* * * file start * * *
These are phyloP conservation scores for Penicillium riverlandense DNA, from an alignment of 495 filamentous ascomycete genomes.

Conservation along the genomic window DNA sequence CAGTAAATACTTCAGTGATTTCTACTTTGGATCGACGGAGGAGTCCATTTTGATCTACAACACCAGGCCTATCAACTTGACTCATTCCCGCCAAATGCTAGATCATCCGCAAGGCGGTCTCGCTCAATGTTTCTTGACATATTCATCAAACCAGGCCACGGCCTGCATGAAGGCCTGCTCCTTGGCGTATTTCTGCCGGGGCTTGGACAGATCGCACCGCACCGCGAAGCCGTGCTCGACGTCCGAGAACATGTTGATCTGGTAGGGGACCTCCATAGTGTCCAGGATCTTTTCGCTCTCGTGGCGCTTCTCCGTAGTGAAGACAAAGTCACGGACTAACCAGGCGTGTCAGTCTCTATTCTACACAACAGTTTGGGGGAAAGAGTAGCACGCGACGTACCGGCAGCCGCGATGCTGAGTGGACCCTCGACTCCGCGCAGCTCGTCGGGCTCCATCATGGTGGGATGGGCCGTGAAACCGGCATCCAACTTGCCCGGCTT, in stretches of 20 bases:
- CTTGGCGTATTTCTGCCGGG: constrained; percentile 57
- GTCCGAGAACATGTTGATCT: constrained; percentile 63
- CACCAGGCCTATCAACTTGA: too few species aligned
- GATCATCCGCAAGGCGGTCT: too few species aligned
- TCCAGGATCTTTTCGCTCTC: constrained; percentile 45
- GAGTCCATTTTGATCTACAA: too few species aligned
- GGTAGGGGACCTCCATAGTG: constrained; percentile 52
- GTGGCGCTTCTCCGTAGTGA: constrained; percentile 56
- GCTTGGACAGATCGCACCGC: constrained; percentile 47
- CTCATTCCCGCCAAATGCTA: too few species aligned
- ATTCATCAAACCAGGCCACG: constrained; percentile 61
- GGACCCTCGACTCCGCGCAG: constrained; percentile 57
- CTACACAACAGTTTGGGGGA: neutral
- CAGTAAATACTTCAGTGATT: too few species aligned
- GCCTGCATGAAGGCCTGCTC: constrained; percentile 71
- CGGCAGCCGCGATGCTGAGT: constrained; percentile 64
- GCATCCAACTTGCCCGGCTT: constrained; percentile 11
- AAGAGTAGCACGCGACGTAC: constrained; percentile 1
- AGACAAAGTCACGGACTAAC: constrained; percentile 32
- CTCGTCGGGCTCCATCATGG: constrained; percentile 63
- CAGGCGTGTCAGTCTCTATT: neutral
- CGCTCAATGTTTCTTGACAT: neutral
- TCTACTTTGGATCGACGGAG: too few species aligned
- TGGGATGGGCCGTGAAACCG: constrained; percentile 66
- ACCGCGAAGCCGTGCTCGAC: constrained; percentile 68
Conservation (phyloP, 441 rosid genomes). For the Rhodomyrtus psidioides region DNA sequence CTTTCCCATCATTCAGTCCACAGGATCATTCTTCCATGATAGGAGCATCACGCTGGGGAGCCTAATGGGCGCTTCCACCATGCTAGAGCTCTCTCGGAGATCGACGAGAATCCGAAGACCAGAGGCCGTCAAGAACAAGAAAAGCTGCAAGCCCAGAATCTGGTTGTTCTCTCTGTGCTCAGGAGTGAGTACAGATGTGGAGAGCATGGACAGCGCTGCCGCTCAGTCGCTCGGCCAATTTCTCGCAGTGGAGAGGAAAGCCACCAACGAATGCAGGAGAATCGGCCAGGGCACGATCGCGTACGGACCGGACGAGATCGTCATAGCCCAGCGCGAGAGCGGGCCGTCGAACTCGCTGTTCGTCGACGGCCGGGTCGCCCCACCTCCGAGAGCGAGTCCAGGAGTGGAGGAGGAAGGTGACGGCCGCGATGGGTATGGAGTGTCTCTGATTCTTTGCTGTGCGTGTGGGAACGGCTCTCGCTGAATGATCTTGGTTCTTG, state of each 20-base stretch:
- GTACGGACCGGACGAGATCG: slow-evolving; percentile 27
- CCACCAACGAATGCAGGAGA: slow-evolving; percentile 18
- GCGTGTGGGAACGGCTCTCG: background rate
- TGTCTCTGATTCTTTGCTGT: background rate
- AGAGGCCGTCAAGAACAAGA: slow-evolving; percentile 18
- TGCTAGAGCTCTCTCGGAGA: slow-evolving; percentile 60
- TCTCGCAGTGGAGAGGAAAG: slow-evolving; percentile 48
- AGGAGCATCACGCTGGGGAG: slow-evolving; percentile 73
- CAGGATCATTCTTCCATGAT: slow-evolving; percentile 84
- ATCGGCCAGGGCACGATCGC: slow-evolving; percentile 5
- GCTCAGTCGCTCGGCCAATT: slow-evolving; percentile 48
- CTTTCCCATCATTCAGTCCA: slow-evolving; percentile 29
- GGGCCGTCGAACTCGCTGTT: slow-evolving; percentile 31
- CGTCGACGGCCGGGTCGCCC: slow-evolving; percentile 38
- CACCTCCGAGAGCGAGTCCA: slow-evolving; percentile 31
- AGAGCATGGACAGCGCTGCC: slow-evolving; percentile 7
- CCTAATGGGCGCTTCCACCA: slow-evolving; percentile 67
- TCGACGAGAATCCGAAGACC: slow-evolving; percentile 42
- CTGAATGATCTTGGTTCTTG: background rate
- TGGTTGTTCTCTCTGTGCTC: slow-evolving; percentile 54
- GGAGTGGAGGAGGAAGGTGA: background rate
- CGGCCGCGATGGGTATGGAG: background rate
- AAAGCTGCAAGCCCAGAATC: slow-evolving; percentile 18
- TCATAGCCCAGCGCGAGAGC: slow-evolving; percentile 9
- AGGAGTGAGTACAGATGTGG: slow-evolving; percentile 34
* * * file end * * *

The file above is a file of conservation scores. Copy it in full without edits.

These are phyloP conservation scores for Penicillium riverlandense DNA, from an alignment of 495 filamentous ascomycete genomes.

Conservation along the genomic window DNA sequence CAGTAAATACTTCAGTGATTTCTACTTTGGATCGACGGAGGAGTCCATTTTGATCTACAACACCAGGCCTATCAACTTGACTCATTCCCGCCAAATGCTAGATCATCCGCAAGGCGGTCTCGCTCAATGTTTCTTGACATATTCATCAAACCAGGCCACGGCCTGCATGAAGGCCTGCTCCTTGGCGTATTTCTGCCGGGGCTTGGACAGATCGCACCGCACCGCGAAGCCGTGCTCGACGTCCGAGAACATGTTGATCTGGTAGGGGACCTCCATAGTGTCCAGGATCTTTTCGCTCTCGTGGCGCTTCTCCGTAGTGAAGACAAAGTCACGGACTAACCAGGCGTGTCAGTCTCTATTCTACACAACAGTTTGGGGGAAAGAGTAGCACGCGACGTACCGGCAGCCGCGATGCTGAGTGGACCCTCGACTCCGCGCAGCTCGTCGGGCTCCATCATGGTGGGATGGGCCGTGAAACCGGCATCCAACTTGCCCGGCTT, in stretches of 20 bases:
- CTTGGCGTATTTCTGCCGGG: constrained; percentile 57
- GTCCGAGAACATGTTGATCT: constrained; percentile 63
- CACCAGGCCTATCAACTTGA: too few species aligned
- GATCATCCGCAAGGCGGTCT: too few species aligned
- TCCAGGATCTTTTCGCTCTC: constrained; percentile 45
- GAGTCCATTTTGATCTACAA: too few species aligned
- GGTAGGGGACCTCCATAGTG: constrained; percentile 52
- GTGGCGCTTCTCCGTAGTGA: constrained; percentile 56
- GCTTGGACAGATCGCACCGC: constrained; percentile 47
- CTCATTCCCGCCAAATGCTA: too few species aligned
- ATTCATCAAACCAGGCCACG: constrained; percentile 61
- GGACCCTCGACTCCGCGCAG: constrained; percentile 57
- CTACACAACAGTTTGGGGGA: neutral
- CAGTAAATACTTCAGTGATT: too few species aligned
- GCCTGCATGAAGGCCTGCTC: constrained; percentile 71
- CGGCAGCCGCGATGCTGAGT: constrained; percentile 64
- GCATCCAACTTGCCCGGCTT: constrained; percentile 11
- AAGAGTAGCACGCGACGTAC: constrained; percentile 1
- AGACAAAGTCACGGACTAAC: constrained; percentile 32
- CTCGTCGGGCTCCATCATGG: constrained; percentile 63
- CAGGCGTGTCAGTCTCTATT: neutral
- CGCTCAATGTTTCTTGACAT: neutral
- TCTACTTTGGATCGACGGAG: too few species aligned
- TGGGATGGGCCGTGAAACCG: constrained; percentile 66
- ACCGCGAAGCCGTGCTCGAC: constrained; percentile 68
Conservation (phyloP, 441 rosid genomes). For the Rhodomyrtus psidioides region DNA sequence CTTTCCCATCATTCAGTCCACAGGATCATTCTTCCATGATAGGAGCATCACGCTGGGGAGCCTAATGGGCGCTTCCACCATGCTAGAGCTCTCTCGGAGATCGACGAGAATCCGAAGACCAGAGGCCGTCAAGAACAAGAAAAGCTGCAAGCCCAGAATCTGGTTGTTCTCTCTGTGCTCAGGAGTGAGTACAGATGTGGAGAGCATGGACAGCGCTGCCGCTCAGTCGCTCGGCCAATTTCTCGCAGTGGAGAGGAAAGCCACCAACGAATGCAGGAGAATCGGCCAGGGCACGATCGCGTACGGACCGGACGAGATCGTCATAGCCCAGCGCGAGAGCGGGCCGTCGAACTCGCTGTTCGTCGACGGCCGGGTCGCCCCACCTCCGAGAGCGAGTCCAGGAGTGGAGGAGGAAGGTGACGGCCGCGATGGGTATGGAGTGTCTCTGATTCTTTGCTGTGCGTGTGGGAACGGCTCTCGCTGAATGATCTTGGTTCTTG, state of each 20-base stretch:
- GTACGGACCGGACGAGATCG: slow-evolving; percentile 27
- CCACCAACGAATGCAGGAGA: slow-evolving; percentile 18
- GCGTGTGGGAACGGCTCTCG: background rate
- TGTCTCTGATTCTTTGCTGT: background rate
- AGAGGCCGTCAAGAACAAGA: slow-evolving; percentile 18
- TGCTAGAGCTCTCTCGGAGA: slow-evolving; percentile 60
- TCTCGCAGTGGAGAGGAAAG: slow-evolving; percentile 48
- AGGAGCATCACGCTGGGGAG: slow-evolving; percentile 73
- CAGGATCATTCTTCCATGAT: slow-evolving; percentile 84
- ATCGGCCAGGGCACGATCGC: slow-evolving; percentile 5
- GCTCAGTCGCTCGGCCAATT: slow-evolving; percentile 48
- CTTTCCCATCATTCAGTCCA: slow-evolving; percentile 29
- GGGCCGTCGAACTCGCTGTT: slow-evolving; percentile 31
- CGTCGACGGCCGGGTCGCCC: slow-evolving; percentile 38
- CACCTCCGAGAGCGAGTCCA: slow-evolving; percentile 31
- AGAGCATGGACAGCGCTGCC: slow-evolving; percentile 7
- CCTAATGGGCGCTTCCACCA: slow-evolving; percentile 67
- TCGACGAGAATCCGAAGACC: slow-evolving; percentile 42
- CTGAATGATCTTGGTTCTTG: background rate
- TGGTTGTTCTCTCTGTGCTC: slow-evolving; percentile 54
- GGAGTGGAGGAGGAAGGTGA: background rate
- CGGCCGCGATGGGTATGGAG: background rate
- AAAGCTGCAAGCCCAGAATC: slow-evolving; percentile 18
- TCATAGCCCAGCGCGAGAGC: slow-evolving; percentile 9
- AGGAGTGAGTACAGATGTGG: slow-evolving; percentile 34